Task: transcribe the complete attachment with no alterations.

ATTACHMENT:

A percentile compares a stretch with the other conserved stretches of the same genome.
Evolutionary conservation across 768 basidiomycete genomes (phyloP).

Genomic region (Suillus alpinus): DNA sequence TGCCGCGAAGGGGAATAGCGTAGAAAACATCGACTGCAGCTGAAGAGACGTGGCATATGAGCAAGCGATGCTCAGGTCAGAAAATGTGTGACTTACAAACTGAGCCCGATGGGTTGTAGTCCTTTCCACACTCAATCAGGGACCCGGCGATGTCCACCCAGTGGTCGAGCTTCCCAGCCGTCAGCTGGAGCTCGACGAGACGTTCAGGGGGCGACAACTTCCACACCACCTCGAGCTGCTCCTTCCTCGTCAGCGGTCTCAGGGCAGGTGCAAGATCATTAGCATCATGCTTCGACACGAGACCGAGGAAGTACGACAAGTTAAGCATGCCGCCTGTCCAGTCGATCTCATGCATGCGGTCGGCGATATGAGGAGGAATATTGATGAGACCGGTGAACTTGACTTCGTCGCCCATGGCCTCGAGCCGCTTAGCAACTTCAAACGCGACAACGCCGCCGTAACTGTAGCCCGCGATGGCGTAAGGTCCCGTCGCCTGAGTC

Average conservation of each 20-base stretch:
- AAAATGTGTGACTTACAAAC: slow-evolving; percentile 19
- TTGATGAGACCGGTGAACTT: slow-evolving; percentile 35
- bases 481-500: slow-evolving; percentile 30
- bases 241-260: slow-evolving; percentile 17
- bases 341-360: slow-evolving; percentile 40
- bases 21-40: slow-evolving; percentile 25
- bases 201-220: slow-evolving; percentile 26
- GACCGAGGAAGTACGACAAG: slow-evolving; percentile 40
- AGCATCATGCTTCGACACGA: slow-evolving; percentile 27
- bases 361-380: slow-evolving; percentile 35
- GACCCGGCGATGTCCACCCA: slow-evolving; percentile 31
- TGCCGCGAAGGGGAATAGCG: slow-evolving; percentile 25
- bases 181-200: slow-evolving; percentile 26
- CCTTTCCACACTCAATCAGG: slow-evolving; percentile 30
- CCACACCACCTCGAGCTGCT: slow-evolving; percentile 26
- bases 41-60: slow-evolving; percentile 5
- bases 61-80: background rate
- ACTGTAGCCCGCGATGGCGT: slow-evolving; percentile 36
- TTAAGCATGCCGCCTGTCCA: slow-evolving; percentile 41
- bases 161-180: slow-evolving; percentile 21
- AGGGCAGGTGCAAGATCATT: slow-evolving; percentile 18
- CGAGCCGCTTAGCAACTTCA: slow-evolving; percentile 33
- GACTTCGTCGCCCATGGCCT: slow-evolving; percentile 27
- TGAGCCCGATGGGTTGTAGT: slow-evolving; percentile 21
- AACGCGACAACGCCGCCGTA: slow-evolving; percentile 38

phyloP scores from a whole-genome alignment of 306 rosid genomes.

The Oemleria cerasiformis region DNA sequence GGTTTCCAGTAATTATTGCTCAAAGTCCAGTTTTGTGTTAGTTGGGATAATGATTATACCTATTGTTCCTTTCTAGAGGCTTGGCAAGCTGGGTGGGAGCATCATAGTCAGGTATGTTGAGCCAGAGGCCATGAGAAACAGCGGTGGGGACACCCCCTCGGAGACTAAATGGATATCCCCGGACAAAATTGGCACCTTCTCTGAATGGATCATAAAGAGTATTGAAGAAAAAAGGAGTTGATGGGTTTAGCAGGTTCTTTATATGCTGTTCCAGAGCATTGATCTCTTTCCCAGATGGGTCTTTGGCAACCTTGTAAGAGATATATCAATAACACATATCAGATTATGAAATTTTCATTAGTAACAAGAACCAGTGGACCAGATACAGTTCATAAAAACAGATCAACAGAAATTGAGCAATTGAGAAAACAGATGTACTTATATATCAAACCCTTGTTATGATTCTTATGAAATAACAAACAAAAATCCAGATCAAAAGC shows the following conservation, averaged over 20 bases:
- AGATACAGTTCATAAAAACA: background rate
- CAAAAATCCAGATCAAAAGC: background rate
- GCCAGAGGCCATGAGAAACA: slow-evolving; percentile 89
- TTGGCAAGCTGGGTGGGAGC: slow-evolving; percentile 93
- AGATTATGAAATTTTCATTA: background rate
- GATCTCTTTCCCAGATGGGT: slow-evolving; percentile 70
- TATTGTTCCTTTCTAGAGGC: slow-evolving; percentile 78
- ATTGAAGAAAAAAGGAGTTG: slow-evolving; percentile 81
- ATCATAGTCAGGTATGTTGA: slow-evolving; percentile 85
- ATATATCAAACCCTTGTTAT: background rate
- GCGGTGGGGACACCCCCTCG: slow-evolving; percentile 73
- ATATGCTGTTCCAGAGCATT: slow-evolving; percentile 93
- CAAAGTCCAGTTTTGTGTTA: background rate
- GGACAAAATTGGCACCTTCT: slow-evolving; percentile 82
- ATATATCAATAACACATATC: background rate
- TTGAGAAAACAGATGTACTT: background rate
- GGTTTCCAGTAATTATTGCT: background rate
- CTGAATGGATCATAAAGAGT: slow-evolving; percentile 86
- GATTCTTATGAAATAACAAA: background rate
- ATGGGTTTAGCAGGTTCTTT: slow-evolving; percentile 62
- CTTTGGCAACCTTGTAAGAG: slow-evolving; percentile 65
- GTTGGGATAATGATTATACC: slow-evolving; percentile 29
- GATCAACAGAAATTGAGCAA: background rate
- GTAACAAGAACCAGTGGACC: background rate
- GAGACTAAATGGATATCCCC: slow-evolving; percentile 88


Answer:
A percentile compares a stretch with the other conserved stretches of the same genome.
Evolutionary conservation across 768 basidiomycete genomes (phyloP).

Genomic region (Suillus alpinus): DNA sequence TGCCGCGAAGGGGAATAGCGTAGAAAACATCGACTGCAGCTGAAGAGACGTGGCATATGAGCAAGCGATGCTCAGGTCAGAAAATGTGTGACTTACAAACTGAGCCCGATGGGTTGTAGTCCTTTCCACACTCAATCAGGGACCCGGCGATGTCCACCCAGTGGTCGAGCTTCCCAGCCGTCAGCTGGAGCTCGACGAGACGTTCAGGGGGCGACAACTTCCACACCACCTCGAGCTGCTCCTTCCTCGTCAGCGGTCTCAGGGCAGGTGCAAGATCATTAGCATCATGCTTCGACACGAGACCGAGGAAGTACGACAAGTTAAGCATGCCGCCTGTCCAGTCGATCTCATGCATGCGGTCGGCGATATGAGGAGGAATATTGATGAGACCGGTGAACTTGACTTCGTCGCCCATGGCCTCGAGCCGCTTAGCAACTTCAAACGCGACAACGCCGCCGTAACTGTAGCCCGCGATGGCGTAAGGTCCCGTCGCCTGAGTC

Average conservation of each 20-base stretch:
- AAAATGTGTGACTTACAAAC: slow-evolving; percentile 19
- TTGATGAGACCGGTGAACTT: slow-evolving; percentile 35
- bases 481-500: slow-evolving; percentile 30
- bases 241-260: slow-evolving; percentile 17
- bases 341-360: slow-evolving; percentile 40
- bases 21-40: slow-evolving; percentile 25
- bases 201-220: slow-evolving; percentile 26
- GACCGAGGAAGTACGACAAG: slow-evolving; percentile 40
- AGCATCATGCTTCGACACGA: slow-evolving; percentile 27
- bases 361-380: slow-evolving; percentile 35
- GACCCGGCGATGTCCACCCA: slow-evolving; percentile 31
- TGCCGCGAAGGGGAATAGCG: slow-evolving; percentile 25
- bases 181-200: slow-evolving; percentile 26
- CCTTTCCACACTCAATCAGG: slow-evolving; percentile 30
- CCACACCACCTCGAGCTGCT: slow-evolving; percentile 26
- bases 41-60: slow-evolving; percentile 5
- bases 61-80: background rate
- ACTGTAGCCCGCGATGGCGT: slow-evolving; percentile 36
- TTAAGCATGCCGCCTGTCCA: slow-evolving; percentile 41
- bases 161-180: slow-evolving; percentile 21
- AGGGCAGGTGCAAGATCATT: slow-evolving; percentile 18
- CGAGCCGCTTAGCAACTTCA: slow-evolving; percentile 33
- GACTTCGTCGCCCATGGCCT: slow-evolving; percentile 27
- TGAGCCCGATGGGTTGTAGT: slow-evolving; percentile 21
- AACGCGACAACGCCGCCGTA: slow-evolving; percentile 38

phyloP scores from a whole-genome alignment of 306 rosid genomes.

The Oemleria cerasiformis region DNA sequence GGTTTCCAGTAATTATTGCTCAAAGTCCAGTTTTGTGTTAGTTGGGATAATGATTATACCTATTGTTCCTTTCTAGAGGCTTGGCAAGCTGGGTGGGAGCATCATAGTCAGGTATGTTGAGCCAGAGGCCATGAGAAACAGCGGTGGGGACACCCCCTCGGAGACTAAATGGATATCCCCGGACAAAATTGGCACCTTCTCTGAATGGATCATAAAGAGTATTGAAGAAAAAAGGAGTTGATGGGTTTAGCAGGTTCTTTATATGCTGTTCCAGAGCATTGATCTCTTTCCCAGATGGGTCTTTGGCAACCTTGTAAGAGATATATCAATAACACATATCAGATTATGAAATTTTCATTAGTAACAAGAACCAGTGGACCAGATACAGTTCATAAAAACAGATCAACAGAAATTGAGCAATTGAGAAAACAGATGTACTTATATATCAAACCCTTGTTATGATTCTTATGAAATAACAAACAAAAATCCAGATCAAAAGC shows the following conservation, averaged over 20 bases:
- AGATACAGTTCATAAAAACA: background rate
- CAAAAATCCAGATCAAAAGC: background rate
- GCCAGAGGCCATGAGAAACA: slow-evolving; percentile 89
- TTGGCAAGCTGGGTGGGAGC: slow-evolving; percentile 93
- AGATTATGAAATTTTCATTA: background rate
- GATCTCTTTCCCAGATGGGT: slow-evolving; percentile 70
- TATTGTTCCTTTCTAGAGGC: slow-evolving; percentile 78
- ATTGAAGAAAAAAGGAGTTG: slow-evolving; percentile 81
- ATCATAGTCAGGTATGTTGA: slow-evolving; percentile 85
- ATATATCAAACCCTTGTTAT: background rate
- GCGGTGGGGACACCCCCTCG: slow-evolving; percentile 73
- ATATGCTGTTCCAGAGCATT: slow-evolving; percentile 93
- CAAAGTCCAGTTTTGTGTTA: background rate
- GGACAAAATTGGCACCTTCT: slow-evolving; percentile 82
- ATATATCAATAACACATATC: background rate
- TTGAGAAAACAGATGTACTT: background rate
- GGTTTCCAGTAATTATTGCT: background rate
- CTGAATGGATCATAAAGAGT: slow-evolving; percentile 86
- GATTCTTATGAAATAACAAA: background rate
- ATGGGTTTAGCAGGTTCTTT: slow-evolving; percentile 62
- CTTTGGCAACCTTGTAAGAG: slow-evolving; percentile 65
- GTTGGGATAATGATTATACC: slow-evolving; percentile 29
- GATCAACAGAAATTGAGCAA: background rate
- GTAACAAGAACCAGTGGACC: background rate
- GAGACTAAATGGATATCCCC: slow-evolving; percentile 88